When I draft an article here at What’s On My PC, I try to reflect on personal “real life” computer experiences to demonstrate what can happen and what you can do to make things right. In many instances, do not give up until you have explored the options. To give an example, I recently experienced an issue with file corruption that gave me that sick in the gut feeling where I started crying out for help!
I currently serve as the Multimedia Director at my Church, which entails graphic editing skills; operating the computer, projection system and sound system (which I am learning); and taking digital photographs of events (which my wife assists). Recently we were tasked with taking photos of a very important 30 year celebration event.
All went well until I transferred the (couple hundred) photos from the camera to the computer. When I transferred the photos, I totally removed them (using the Windows cut/copy operation) from the camera’s media card. Every picture file I removed and transferred appeared corrupted in my graphic viewer. I could pull the picture files up using my graphic viewer; however, the pictures were really messed up and scrambled; and totally unusable. That is when the “sick in the gut” feeling hit.
After a few minutes of thinking I decided to try something by using the FREE file recovery program called Recuva. My only concern at this point was that file recovery software is touted for recovering files that have been “deleted” from a media source; not “cut” from a media source (as in my case).
The first step I performed was to remove the media card from the camera and placed it in my media card reader. I then started Recuva and used the built in wizard that walked me, step-by-step, through the recovery process.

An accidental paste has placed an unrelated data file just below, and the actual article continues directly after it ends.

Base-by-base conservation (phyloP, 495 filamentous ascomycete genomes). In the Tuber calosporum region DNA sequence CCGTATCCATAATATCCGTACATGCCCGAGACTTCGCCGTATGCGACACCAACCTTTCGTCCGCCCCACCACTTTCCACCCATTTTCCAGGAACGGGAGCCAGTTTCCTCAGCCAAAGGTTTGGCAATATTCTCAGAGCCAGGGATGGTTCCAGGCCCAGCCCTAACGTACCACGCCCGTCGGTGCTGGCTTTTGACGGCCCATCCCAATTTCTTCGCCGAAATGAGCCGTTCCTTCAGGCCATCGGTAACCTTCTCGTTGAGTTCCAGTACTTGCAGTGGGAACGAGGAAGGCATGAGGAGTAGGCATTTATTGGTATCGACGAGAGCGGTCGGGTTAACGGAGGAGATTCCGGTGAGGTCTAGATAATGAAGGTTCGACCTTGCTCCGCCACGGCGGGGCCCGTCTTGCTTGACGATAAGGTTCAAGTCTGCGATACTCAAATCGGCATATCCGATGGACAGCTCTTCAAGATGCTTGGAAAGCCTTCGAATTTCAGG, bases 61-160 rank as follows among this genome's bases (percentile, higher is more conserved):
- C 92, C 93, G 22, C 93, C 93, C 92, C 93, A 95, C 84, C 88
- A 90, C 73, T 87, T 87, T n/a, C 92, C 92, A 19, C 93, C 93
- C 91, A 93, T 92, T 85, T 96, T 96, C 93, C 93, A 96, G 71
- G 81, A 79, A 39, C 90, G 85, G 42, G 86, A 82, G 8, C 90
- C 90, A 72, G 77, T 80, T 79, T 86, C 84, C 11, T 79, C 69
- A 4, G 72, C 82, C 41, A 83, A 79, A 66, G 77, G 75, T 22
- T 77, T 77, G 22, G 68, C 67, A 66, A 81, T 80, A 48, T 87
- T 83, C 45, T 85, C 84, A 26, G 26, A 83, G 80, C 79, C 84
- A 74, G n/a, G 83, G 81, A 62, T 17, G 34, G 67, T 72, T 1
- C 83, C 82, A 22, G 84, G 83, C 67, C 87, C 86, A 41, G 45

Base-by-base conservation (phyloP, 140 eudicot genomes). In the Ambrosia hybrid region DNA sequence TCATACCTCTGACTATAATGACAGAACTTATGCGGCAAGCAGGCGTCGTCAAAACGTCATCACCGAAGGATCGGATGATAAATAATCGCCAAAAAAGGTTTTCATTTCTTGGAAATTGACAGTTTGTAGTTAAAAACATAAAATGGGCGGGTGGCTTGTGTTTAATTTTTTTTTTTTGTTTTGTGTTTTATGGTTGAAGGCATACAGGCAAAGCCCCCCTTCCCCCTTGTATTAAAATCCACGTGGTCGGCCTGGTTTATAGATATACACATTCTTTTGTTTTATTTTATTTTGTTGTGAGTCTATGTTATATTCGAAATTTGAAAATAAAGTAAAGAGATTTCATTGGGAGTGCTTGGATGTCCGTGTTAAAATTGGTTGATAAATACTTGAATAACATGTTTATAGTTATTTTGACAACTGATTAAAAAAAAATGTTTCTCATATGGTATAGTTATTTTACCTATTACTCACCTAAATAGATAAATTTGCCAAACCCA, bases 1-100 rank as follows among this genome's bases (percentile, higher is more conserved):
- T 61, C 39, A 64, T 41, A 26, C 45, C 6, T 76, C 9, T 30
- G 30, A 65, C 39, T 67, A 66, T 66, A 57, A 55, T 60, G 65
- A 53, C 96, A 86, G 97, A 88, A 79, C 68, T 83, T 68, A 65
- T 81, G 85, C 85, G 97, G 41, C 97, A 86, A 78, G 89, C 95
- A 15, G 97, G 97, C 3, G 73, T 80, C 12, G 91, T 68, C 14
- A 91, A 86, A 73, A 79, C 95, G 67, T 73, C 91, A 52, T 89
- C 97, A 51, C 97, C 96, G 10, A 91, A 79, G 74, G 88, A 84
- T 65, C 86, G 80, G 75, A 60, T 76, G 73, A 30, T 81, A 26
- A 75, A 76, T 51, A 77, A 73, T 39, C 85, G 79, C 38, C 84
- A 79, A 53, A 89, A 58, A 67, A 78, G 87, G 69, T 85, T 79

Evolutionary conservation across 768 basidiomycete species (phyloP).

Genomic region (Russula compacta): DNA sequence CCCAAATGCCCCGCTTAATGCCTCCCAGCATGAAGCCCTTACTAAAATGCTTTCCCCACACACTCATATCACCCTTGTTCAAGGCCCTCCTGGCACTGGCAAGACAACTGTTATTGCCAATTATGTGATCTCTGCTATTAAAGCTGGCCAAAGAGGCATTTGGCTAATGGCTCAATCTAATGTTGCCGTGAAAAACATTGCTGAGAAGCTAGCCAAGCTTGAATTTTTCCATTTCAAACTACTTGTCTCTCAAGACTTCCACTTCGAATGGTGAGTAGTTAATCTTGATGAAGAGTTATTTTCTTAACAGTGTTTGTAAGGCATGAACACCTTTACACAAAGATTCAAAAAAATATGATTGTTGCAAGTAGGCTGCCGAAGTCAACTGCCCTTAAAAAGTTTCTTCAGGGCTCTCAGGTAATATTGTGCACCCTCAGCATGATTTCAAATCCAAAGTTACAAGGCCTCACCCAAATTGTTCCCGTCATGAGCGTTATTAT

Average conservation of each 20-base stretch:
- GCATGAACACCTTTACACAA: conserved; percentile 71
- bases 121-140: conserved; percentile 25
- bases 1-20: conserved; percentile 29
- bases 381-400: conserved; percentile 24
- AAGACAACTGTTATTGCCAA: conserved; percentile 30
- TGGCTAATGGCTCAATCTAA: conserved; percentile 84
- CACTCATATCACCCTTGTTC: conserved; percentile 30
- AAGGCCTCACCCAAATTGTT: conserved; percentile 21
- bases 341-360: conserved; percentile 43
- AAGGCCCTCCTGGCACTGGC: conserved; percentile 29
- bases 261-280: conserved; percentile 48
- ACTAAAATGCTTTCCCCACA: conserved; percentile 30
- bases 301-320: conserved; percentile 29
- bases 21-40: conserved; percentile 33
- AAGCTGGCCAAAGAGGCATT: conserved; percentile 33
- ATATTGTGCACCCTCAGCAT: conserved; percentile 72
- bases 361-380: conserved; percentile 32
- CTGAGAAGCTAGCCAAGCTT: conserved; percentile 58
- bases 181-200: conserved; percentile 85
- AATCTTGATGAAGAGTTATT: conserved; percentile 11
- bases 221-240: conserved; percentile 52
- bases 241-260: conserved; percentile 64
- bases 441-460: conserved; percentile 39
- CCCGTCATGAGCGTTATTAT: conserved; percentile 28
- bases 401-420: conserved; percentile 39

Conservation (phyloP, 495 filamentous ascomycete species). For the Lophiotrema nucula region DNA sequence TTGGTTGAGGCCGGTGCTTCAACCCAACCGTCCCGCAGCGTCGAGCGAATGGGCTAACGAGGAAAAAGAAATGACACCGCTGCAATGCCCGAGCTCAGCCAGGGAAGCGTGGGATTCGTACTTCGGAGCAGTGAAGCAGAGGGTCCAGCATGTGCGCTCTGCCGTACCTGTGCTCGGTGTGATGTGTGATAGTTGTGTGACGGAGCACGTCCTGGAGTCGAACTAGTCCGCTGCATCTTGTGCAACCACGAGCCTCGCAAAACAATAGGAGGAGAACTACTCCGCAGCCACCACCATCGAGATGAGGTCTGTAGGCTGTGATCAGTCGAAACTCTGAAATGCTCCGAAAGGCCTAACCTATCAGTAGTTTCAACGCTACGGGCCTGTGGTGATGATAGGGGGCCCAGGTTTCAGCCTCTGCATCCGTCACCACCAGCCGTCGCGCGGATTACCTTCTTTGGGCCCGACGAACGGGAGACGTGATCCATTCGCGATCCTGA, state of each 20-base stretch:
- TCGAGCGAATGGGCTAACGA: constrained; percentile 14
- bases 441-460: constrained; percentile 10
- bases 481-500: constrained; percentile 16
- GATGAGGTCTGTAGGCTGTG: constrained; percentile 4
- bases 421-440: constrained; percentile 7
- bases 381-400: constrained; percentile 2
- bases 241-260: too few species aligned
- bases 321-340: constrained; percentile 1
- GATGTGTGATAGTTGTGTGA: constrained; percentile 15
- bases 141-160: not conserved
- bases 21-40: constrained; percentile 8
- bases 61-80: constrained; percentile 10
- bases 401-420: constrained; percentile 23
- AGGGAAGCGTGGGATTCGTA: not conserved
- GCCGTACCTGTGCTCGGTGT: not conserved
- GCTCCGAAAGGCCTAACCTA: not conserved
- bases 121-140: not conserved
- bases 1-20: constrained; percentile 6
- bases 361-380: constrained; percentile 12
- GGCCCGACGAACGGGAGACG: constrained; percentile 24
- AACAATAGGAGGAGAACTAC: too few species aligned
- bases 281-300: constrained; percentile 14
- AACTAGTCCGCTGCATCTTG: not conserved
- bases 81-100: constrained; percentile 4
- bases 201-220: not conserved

During the process I opted to perform a “deep scan” of the media card (which was 1GB in size). Keep in mind, the deep scan option, is a much longer scanning process; especially if you are dealing with a very large drive (like the hard drive in your PC). Also, I should probably mention that you should always limit read/write activity to the media that you are working with to ensure better results.
I continued to follow the Recuva wizard… Recuva went to work in scanning the media card in an attempt to recover or detect any files. Now, keep in mind, I never “deleted” the pictures files from the media card; I “cut” them from the card and pasted into a folder on my PC. Therefore, I was unsure if this would work or not.
Fingers Crossed! Using the “deep scan” option in Recuva, I was able to recover several hundred picture files; including, what appeared to be the pictures that were taken at the Church event. The deep scan option is an option that is more time consuming; however, in my case I was desperate.
Let the party begin! I moved the recovered files to my PC and found that every single picture that we had taken was now intact with no signs of corruption. The only thing I could figure is that the file corruption I initially experienced, when I “cut” the pictures from the media card and “pasted” them into a folder, the corruption occurred as a result of the transfer process to the PC.
I have tested and tried numerous file recovery products and most are very good; however, the first option that came to mind, in my moment of desperation, was Recuva. I attribute that to the fact that Piriform, the makers of Recuva, CCleaner, Speccy and Defraggler, are commonly known for their great FREE products.